The next week, I went up again.  All the mamas came and I sat down and told them, "You will not be forgotten anymore.  These children will not be forgotten.  Give them this milk I bring.  I will bring more milk every month.  I see how hard you are working.  How you are doing the best you can.  How much you love these babies.  These babies need you.  You are their mamas.  You are not alone.  You are not forgotten.  You are loved.  Be strong."  I showed them how to mix the formula correctly.  We went over it again and again and again.  I brought Moise out (he was 9 months old at this point) and I said, "Give this little boy milk, give it to him every 3 hours, hold him, he wants to live, he needs you to live. "  I talked about how milk was just as important as them touching these children.  That they would die without their touch.

                                                             (Moise, one year old)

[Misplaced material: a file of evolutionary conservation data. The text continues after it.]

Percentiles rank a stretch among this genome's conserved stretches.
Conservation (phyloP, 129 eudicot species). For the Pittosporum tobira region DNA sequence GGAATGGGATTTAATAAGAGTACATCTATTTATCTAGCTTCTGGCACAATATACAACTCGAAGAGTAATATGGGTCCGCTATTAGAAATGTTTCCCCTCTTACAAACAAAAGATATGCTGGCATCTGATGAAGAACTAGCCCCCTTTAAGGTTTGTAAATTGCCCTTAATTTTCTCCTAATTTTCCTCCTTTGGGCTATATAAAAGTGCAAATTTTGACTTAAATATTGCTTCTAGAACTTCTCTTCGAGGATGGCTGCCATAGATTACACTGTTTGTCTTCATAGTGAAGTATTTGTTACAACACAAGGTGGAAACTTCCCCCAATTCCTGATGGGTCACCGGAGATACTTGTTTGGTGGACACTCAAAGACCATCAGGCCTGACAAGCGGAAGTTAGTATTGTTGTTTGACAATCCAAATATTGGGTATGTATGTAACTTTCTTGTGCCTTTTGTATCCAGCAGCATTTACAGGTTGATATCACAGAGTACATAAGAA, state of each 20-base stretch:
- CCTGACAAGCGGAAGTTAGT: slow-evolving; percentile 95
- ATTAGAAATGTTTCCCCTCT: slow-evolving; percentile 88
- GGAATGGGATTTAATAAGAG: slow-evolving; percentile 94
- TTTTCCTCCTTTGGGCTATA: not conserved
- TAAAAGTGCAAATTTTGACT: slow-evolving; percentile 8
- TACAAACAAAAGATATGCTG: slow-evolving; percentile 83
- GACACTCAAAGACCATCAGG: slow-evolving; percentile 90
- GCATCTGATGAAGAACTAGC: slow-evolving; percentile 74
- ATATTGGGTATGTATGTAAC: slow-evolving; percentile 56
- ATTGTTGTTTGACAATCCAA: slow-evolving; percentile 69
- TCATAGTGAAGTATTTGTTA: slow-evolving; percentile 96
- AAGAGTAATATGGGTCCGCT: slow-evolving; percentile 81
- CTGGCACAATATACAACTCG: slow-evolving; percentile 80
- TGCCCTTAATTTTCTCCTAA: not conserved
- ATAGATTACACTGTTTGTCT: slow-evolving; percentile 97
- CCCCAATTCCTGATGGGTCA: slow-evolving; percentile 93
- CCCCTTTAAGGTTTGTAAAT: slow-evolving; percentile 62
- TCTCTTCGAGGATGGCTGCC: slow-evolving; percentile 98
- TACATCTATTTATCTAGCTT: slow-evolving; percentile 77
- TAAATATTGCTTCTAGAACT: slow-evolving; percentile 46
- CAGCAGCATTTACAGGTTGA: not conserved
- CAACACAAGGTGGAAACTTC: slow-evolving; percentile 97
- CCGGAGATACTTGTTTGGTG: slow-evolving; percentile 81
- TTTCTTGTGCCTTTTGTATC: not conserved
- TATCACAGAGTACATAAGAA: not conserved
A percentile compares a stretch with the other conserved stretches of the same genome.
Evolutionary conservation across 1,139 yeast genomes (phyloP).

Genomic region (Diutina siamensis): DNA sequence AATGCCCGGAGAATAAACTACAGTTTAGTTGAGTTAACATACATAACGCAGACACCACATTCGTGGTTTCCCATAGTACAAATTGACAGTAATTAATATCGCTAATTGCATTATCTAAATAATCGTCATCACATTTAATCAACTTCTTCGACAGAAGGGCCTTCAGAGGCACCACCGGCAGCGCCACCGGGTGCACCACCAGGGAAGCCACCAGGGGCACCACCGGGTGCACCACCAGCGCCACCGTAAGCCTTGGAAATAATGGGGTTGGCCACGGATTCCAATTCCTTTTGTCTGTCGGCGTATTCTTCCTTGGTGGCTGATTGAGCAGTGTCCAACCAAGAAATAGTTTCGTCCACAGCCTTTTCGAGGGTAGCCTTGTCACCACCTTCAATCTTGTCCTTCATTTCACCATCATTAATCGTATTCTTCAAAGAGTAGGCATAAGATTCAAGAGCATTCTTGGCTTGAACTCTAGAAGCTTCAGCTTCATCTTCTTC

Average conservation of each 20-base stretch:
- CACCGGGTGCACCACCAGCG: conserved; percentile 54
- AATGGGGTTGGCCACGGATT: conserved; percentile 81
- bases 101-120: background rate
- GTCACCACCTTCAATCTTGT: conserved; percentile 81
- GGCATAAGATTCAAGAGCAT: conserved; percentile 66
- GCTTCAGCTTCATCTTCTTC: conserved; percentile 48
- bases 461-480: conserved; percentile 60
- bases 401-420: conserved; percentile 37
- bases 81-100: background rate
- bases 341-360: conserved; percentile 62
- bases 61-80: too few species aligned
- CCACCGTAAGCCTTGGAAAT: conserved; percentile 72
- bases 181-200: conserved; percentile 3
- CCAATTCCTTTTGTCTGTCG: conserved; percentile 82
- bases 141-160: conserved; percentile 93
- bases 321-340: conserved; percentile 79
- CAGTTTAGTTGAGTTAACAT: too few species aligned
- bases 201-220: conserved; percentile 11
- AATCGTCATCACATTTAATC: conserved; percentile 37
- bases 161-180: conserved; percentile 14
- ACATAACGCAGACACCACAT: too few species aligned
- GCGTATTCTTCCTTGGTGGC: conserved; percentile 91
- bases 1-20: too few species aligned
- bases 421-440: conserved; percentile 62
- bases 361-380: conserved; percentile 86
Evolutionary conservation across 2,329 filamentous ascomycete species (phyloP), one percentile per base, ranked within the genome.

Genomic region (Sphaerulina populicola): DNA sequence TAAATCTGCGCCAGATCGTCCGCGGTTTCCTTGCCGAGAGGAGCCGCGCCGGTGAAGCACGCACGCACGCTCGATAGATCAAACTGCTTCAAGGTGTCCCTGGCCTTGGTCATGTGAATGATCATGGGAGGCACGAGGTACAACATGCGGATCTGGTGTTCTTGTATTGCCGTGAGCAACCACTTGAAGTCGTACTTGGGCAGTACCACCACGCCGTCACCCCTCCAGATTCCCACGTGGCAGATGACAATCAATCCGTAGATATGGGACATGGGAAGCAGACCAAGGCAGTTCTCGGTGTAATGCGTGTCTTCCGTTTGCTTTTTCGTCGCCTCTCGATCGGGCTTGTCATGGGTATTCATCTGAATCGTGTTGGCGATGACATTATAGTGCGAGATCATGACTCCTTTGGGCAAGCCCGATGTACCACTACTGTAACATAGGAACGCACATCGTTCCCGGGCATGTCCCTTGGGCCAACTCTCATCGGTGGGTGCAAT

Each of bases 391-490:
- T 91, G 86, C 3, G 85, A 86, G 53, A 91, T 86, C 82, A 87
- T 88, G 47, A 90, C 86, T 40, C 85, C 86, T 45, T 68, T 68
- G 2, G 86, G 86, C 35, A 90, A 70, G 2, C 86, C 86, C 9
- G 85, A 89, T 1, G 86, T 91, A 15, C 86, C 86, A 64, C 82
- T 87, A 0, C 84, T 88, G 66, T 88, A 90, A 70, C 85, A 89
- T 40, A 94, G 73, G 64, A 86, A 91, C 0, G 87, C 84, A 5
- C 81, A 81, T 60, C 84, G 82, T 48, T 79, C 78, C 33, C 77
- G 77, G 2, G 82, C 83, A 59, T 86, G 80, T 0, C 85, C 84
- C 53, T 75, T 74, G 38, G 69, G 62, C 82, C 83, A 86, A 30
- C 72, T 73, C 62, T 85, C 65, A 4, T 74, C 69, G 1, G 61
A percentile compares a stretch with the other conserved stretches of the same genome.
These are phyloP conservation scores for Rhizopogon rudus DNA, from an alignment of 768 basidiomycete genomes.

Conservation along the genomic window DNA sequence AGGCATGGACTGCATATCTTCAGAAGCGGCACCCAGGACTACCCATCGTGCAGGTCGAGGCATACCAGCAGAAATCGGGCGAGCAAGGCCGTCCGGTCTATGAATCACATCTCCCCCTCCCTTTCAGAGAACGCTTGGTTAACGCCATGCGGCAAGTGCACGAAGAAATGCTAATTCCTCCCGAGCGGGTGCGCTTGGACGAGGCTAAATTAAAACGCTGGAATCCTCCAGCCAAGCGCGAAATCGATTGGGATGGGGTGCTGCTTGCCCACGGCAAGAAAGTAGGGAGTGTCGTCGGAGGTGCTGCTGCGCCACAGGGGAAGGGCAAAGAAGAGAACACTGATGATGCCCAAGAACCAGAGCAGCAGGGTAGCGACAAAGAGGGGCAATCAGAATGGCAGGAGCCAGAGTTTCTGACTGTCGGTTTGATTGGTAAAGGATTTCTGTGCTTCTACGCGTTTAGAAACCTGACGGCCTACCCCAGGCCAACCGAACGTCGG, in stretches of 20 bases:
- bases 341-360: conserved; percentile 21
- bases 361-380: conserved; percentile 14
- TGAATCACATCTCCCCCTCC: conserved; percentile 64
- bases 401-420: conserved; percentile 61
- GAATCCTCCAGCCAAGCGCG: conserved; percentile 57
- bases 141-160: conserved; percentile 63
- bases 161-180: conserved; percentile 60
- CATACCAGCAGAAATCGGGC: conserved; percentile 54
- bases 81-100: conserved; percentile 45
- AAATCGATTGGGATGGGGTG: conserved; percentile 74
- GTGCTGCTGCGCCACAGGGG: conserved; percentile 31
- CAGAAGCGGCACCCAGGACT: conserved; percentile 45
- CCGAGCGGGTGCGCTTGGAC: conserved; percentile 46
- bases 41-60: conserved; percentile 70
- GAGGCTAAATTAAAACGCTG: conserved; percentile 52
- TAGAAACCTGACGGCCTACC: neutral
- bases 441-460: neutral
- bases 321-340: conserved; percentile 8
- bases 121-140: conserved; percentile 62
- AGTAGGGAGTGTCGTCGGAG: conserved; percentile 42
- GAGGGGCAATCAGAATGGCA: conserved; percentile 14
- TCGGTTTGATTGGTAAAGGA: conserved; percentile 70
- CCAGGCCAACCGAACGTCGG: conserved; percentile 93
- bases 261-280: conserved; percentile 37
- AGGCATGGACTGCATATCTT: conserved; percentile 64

And, you know what?  They held those babies and they fed those babies.  People gave money, gave formula and we brought it up there.  And this year, Moise walked.  Not only did he live, but he is chubby!  He smiles often (check out the next post).  And those same mamas, now they will bring me Moise, and they smile with so much joy and pride.  They know that they were a part of saving that little boy.  Their hearts had been breaking too and their pain was healing as well.  They love those children, and to see them suffer, broke them more that it did even me.  They had brought joy and love into his life again.  And now, he doesn't reach out anymore, because he is already being held.

All of those of you who are helping us, you are helping us give these kids a fighting chance.  Thank you.
If anyone is interested in joining us as we work to help the children of Kaziba, please check out this post about Tumaini and what sponsorship is about or check out our website.